Sleep disorders are a common struggle in recovery from addiction
Guest blogger, Alisa, Nestmaven.com
According to a study in the Journal of Addiction Medicine, the incidence of insomnia is five times higher in early recovery than in the general population. Insomnia is not the only sleep disorder associated with addiction; contribute to the development of circadian rhythm disorders, parasomnias and sleep apnea.
The relationship between sleep and addiction goes both ways: while the mechanisms of addiction and withdrawal cause sleep disorders, the resulting sleep deprivation can inhibit the recovery process. The consequences of sleep deprivation include low mood, impulsivity, and poor emotional regulation which increase the likelihood of relapse.
The SMART Recovery approach can be used to identify areas in your life where you are lacking balance. If you are experiencing sleep issues while recovering from an addiction, making changes in your lifestyle and environment can dramatically improve your symptoms.
Timing light exposure for the correct times of day, while avoiding unnecessary light sources as bedtime approaches. Basking in light — especially sunlight — first thing after waking up can help combat sleep inertia; while dimming house lights in the evening signals that it’s time to start winding down for sleep.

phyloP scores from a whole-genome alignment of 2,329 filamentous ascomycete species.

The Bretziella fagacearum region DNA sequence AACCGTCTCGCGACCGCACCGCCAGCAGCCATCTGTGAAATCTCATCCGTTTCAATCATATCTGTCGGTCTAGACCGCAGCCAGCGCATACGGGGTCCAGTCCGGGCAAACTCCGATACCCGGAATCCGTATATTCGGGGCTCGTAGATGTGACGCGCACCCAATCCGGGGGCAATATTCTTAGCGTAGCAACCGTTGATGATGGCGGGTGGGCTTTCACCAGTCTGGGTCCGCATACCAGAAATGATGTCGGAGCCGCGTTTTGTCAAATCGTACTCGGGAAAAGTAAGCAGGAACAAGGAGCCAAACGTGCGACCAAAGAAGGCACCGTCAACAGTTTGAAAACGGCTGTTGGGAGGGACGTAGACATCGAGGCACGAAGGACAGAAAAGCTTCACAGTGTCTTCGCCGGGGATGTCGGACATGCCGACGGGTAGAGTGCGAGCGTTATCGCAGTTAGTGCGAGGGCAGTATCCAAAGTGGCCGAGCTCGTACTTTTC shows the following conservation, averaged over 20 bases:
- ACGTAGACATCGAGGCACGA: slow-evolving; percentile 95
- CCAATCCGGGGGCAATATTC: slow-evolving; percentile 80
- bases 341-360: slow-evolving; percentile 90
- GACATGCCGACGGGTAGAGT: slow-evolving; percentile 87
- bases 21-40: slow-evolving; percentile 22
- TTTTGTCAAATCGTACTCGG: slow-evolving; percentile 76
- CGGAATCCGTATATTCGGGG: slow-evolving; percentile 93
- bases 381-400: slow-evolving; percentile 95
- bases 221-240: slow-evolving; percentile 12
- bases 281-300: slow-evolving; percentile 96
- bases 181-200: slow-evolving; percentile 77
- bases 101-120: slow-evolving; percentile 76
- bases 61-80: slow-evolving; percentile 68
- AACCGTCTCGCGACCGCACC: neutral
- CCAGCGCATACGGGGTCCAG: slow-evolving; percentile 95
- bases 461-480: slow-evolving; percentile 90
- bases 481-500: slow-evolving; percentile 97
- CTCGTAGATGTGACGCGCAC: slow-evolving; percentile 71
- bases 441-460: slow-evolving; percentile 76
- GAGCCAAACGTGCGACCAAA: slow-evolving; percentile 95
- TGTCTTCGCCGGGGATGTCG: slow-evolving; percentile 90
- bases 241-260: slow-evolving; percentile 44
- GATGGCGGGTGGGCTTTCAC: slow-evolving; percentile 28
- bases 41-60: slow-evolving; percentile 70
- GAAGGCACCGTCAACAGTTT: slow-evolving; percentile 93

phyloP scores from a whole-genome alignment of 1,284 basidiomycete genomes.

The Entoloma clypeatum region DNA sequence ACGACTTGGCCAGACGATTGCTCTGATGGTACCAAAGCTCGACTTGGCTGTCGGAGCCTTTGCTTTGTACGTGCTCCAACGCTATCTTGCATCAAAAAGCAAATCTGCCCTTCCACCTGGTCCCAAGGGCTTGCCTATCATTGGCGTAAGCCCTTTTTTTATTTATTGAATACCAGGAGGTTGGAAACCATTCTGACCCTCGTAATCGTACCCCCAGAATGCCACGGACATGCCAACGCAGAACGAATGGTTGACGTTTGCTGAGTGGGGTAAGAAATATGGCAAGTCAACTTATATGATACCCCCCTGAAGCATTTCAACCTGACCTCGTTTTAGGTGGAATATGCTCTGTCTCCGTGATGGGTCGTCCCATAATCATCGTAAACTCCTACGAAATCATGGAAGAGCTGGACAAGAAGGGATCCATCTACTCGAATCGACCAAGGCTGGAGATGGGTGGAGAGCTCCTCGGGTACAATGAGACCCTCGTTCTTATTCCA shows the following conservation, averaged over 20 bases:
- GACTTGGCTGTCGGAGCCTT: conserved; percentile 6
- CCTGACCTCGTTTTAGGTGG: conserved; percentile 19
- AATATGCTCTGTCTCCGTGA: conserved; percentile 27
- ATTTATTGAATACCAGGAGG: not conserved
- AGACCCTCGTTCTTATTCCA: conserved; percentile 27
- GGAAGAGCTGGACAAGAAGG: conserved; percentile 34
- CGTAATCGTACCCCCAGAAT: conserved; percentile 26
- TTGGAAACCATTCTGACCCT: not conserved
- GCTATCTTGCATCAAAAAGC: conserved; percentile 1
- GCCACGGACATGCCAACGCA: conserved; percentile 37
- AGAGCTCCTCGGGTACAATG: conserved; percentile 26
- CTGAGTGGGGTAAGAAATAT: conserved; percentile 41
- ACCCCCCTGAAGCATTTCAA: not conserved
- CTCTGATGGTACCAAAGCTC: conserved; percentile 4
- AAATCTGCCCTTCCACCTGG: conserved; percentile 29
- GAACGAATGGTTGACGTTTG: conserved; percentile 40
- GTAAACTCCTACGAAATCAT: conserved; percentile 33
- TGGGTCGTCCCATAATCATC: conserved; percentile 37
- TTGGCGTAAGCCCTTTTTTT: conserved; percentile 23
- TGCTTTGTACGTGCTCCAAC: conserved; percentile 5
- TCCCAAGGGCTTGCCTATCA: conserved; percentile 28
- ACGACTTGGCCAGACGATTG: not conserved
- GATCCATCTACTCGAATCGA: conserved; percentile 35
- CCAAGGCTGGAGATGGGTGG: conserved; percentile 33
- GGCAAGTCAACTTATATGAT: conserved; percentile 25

Blue light is emitted by electronic device screens (including computers, laptops and smartphones) and is responsible for blocking the release of the sleep hormone melatonin. These devices should be avoided at night, and, when their use is necessary, nightmode should be activated.
Light Therapy is used to treat circadian rhythm disorders and insomnia, the two disorders with the highest incidence in recovery. Light therapy is also a useful tool in treating the depression which frequently occurs alongside drug addiction.
Diet, while an important part of any healthy lifestyle, lends additional benefits to those struggling with sleep disorders.
Foods that inhibit sleep include those high in sugar and refined fats, as well as spicy foods and chocolate depending on its caffeine content. People suffering from sleep disorders should avoid these foods, particularly after midday.
Foods that promote sleep do so by either inducing drowsiness or through inducing muscle relaxation to relieve discomfort. Experts recommend natural sources of magnesium, potassium and B vitamins such as legumes and leafy green vegetables. Dairy products and animal proteins contain tryptophan — a precursor to the neurochemicals serotonin and melatonin which are essential to sleep.